Impact Tokens. A concept by the International Institute for Sustainable Development on ways that blockchain could address challenges of impact investing, in particular a lack of capital, lack definitions, lack of exits, lack of sophisticated practice and lack of high quality investment opportunities.
Bounties Network. A network (no longer active) designed to incentivise and reward community members for delivering on specific outcomes. It was designed to let you “create projects, collaborate, and get paid for doing great work in any domain”.
Blockchain for Social Impact. A group that is not necessarily delivering a pay-for-outcomes solution but working closely with many groups with this ambition. (Note: the org URL is not currently working)
Other projects in the Web3 space that reward outcomes - in this case active participation in DAOs:
Coordinape - tools for DAOs. “Scale your community with tools to reward contributors, incentivise participation and manage resources”
Narcissa - this is a new protocol that’s designed to reward DAO contributors for their efforts, “the Narcissa protocol automatically airdrops tokens to community members when they contribute.”
There are many more - would welcome readers to add some names in the comments.
Questions and open issues
The team at Proof of Impact is very thoughtful about outcomes and impact, and I’m grateful to Chief Impact Officer Evan Vahouny for his review of a draft of this post, and his input on the following open issues that need addressing:
Delayed payments & securitisation. The trouble with impact payments is that you need to wait for it to happen before the funding is realised. But the benefits of tokenising outcomes is that you could create a secondary market for impact. As Evan put it, “The one challenge in the outcomes/impact incentive payments approach that still needs to be solved for is how to keep people engaged in paying for -- or receiving payment for -- an outcome that might not happen until six months, or a year, or five years later.” One approach to this could be to securitise the bond commitments - turning them into a fungible commodity with an active secondary market. Here these bonds are traded on a market by those confident - or otherwise - in the teams ability to reach the desired impact to trigger the payouts.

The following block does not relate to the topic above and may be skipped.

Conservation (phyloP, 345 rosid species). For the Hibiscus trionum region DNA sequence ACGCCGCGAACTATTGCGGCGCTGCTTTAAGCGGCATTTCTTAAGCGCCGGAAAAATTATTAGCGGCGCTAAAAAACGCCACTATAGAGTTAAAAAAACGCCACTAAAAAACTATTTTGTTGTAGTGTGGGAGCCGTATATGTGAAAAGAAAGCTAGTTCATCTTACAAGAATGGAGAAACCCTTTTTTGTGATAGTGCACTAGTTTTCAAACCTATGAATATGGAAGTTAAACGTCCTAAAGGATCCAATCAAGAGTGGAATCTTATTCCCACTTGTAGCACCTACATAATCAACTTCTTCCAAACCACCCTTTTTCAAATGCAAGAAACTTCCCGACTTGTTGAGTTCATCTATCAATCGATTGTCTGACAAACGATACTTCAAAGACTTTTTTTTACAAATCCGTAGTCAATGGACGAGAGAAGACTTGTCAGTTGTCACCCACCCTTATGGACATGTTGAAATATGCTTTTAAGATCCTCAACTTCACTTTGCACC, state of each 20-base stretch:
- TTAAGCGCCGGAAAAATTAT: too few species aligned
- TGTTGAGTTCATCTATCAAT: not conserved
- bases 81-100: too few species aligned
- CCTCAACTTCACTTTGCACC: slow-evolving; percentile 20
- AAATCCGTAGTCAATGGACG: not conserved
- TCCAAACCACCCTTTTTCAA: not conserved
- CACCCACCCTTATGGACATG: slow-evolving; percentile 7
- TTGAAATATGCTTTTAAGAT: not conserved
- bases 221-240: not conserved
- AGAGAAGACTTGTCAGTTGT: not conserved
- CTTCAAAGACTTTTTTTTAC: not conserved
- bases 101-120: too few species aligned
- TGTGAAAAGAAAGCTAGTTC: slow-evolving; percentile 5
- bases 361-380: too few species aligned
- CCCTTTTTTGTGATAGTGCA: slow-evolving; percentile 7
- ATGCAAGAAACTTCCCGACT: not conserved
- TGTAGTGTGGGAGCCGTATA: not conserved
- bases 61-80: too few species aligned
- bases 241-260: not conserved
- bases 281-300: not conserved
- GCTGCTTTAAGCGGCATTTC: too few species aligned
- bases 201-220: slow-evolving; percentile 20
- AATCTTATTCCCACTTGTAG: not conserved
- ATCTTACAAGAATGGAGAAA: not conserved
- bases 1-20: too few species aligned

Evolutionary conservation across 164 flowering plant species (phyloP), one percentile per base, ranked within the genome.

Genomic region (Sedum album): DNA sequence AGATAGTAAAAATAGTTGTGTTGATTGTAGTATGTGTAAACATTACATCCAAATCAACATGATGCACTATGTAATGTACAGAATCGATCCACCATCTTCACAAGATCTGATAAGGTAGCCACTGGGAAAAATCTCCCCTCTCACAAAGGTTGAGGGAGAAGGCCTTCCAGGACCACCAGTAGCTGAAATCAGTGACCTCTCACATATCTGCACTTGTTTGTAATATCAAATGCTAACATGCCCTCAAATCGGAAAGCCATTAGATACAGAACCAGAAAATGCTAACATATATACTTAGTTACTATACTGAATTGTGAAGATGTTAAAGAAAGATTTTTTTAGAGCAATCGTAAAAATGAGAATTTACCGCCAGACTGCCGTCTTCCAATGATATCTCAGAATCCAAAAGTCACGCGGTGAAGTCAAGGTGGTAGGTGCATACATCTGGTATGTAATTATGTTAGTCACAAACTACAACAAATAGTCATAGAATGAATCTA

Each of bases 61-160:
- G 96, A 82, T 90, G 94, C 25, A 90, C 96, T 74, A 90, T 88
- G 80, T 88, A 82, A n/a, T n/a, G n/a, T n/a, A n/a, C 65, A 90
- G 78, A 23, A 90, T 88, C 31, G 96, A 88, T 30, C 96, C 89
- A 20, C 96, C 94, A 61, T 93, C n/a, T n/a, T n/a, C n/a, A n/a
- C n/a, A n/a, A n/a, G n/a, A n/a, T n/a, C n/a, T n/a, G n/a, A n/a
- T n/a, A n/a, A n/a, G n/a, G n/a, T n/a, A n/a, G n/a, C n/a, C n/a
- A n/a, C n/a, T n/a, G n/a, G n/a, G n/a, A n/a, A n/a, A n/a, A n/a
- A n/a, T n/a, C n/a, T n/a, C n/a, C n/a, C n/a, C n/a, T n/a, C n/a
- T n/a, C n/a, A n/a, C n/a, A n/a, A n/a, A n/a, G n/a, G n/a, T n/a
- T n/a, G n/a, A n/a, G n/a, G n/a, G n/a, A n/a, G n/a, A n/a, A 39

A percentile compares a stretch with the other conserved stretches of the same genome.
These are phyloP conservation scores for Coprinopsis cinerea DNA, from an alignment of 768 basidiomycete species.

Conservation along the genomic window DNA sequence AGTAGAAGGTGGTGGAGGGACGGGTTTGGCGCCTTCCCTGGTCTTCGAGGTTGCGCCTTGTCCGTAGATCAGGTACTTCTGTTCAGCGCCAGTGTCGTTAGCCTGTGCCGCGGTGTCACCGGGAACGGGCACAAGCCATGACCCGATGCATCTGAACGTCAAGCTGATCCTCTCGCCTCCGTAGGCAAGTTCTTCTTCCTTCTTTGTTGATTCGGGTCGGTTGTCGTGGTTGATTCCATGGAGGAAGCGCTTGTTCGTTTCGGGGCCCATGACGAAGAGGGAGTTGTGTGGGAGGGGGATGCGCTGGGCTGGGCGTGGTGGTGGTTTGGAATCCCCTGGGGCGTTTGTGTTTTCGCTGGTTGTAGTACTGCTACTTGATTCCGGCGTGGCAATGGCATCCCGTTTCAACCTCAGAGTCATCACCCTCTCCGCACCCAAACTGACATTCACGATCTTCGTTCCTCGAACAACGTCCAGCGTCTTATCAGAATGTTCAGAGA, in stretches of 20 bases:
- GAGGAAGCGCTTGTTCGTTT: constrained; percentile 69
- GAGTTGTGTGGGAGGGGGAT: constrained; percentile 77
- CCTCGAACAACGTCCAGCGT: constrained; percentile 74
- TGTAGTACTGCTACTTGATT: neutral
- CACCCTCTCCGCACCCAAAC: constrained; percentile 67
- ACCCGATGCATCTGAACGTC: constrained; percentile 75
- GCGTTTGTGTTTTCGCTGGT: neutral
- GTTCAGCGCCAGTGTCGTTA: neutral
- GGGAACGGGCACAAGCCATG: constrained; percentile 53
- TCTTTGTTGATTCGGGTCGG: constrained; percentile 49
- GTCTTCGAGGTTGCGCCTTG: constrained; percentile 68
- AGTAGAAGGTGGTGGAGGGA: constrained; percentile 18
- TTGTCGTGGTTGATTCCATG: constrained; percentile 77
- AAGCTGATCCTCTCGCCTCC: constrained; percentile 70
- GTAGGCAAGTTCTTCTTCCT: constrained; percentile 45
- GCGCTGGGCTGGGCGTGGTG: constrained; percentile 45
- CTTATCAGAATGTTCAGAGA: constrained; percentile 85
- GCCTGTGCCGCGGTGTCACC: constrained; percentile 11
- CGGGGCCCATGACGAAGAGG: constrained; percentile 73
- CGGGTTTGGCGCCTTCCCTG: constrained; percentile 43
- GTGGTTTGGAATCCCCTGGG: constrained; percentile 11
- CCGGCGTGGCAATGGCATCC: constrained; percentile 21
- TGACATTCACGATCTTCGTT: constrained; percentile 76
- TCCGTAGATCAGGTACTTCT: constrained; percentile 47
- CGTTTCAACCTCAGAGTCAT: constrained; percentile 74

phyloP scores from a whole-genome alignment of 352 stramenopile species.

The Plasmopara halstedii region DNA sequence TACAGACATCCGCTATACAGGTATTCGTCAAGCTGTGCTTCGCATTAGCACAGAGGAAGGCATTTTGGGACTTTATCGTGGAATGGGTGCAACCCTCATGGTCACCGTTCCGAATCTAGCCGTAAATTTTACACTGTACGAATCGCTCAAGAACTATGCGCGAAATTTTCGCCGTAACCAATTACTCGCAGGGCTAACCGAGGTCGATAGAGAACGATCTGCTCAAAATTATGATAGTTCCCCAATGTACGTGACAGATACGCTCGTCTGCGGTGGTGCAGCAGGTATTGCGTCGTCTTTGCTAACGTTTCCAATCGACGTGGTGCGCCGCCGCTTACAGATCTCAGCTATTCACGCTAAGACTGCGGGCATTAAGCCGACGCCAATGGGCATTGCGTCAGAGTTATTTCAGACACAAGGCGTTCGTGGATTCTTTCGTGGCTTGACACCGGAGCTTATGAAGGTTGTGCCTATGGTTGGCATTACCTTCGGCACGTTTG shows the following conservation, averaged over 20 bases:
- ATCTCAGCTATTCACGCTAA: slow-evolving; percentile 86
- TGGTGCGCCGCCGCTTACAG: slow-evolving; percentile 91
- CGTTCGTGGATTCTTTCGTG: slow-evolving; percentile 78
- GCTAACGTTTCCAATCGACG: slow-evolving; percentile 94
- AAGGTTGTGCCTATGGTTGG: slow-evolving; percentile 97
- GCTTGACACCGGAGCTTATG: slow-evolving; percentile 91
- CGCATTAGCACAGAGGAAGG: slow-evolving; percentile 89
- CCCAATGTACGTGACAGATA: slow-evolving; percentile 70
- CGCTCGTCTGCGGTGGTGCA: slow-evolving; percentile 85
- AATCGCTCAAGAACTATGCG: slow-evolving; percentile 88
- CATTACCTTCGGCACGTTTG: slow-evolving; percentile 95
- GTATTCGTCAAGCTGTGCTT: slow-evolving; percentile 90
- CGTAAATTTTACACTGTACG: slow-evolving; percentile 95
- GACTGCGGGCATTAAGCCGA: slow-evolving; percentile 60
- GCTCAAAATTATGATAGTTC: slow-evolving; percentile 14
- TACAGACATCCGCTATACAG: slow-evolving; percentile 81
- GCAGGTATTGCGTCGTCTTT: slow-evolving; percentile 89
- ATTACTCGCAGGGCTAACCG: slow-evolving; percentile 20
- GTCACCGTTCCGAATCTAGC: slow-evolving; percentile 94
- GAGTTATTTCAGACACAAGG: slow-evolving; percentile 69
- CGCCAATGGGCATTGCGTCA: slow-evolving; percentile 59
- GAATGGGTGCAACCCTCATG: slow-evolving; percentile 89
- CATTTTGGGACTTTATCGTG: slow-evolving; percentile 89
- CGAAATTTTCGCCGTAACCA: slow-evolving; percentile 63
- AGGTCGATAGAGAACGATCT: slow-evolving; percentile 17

Stakeholder engagement. A diverse set of stakeholders needs to collaborate to deliver impact, but how well does communication happen between them all? New tools such as 60 decibels have made listening a term of art, empowered by ubiquitous mobile technology. Digital tools could be used to more effectively and efficiently collect outcomes data.
Verification. Making sure that people have done what they say they’ve done is key. It will give payers confidence their money is well spent. Proof of Impact is targeting this space, building an ‘impact oracle’ that can connect real world impact data to on-chain smart contracts.
Unintended consequences. As Evan says, “Metrics should not just focus on the positive, but also measure to ensure no unintended negative consequences or perverse incentives are created from the outcomes payments.”
This is still a new and emerging topic, but one of the most exciting implications of all this is the ability to start to design an economic system in a way that delivers most impact for the citizens and stakeholders alike. For too long externalities - both positive and negative - have been ignored; now we have the tools to do something about it.
One practical suggestion for next steps: now that Australia seems to be tacking to the left, and the new government is looking to make a splash, maybe a bold experiment with impact-driven societies at scale is just the thing to make a profound break from the past. Either way, I predict that one government will do it well - and right - in the coming months.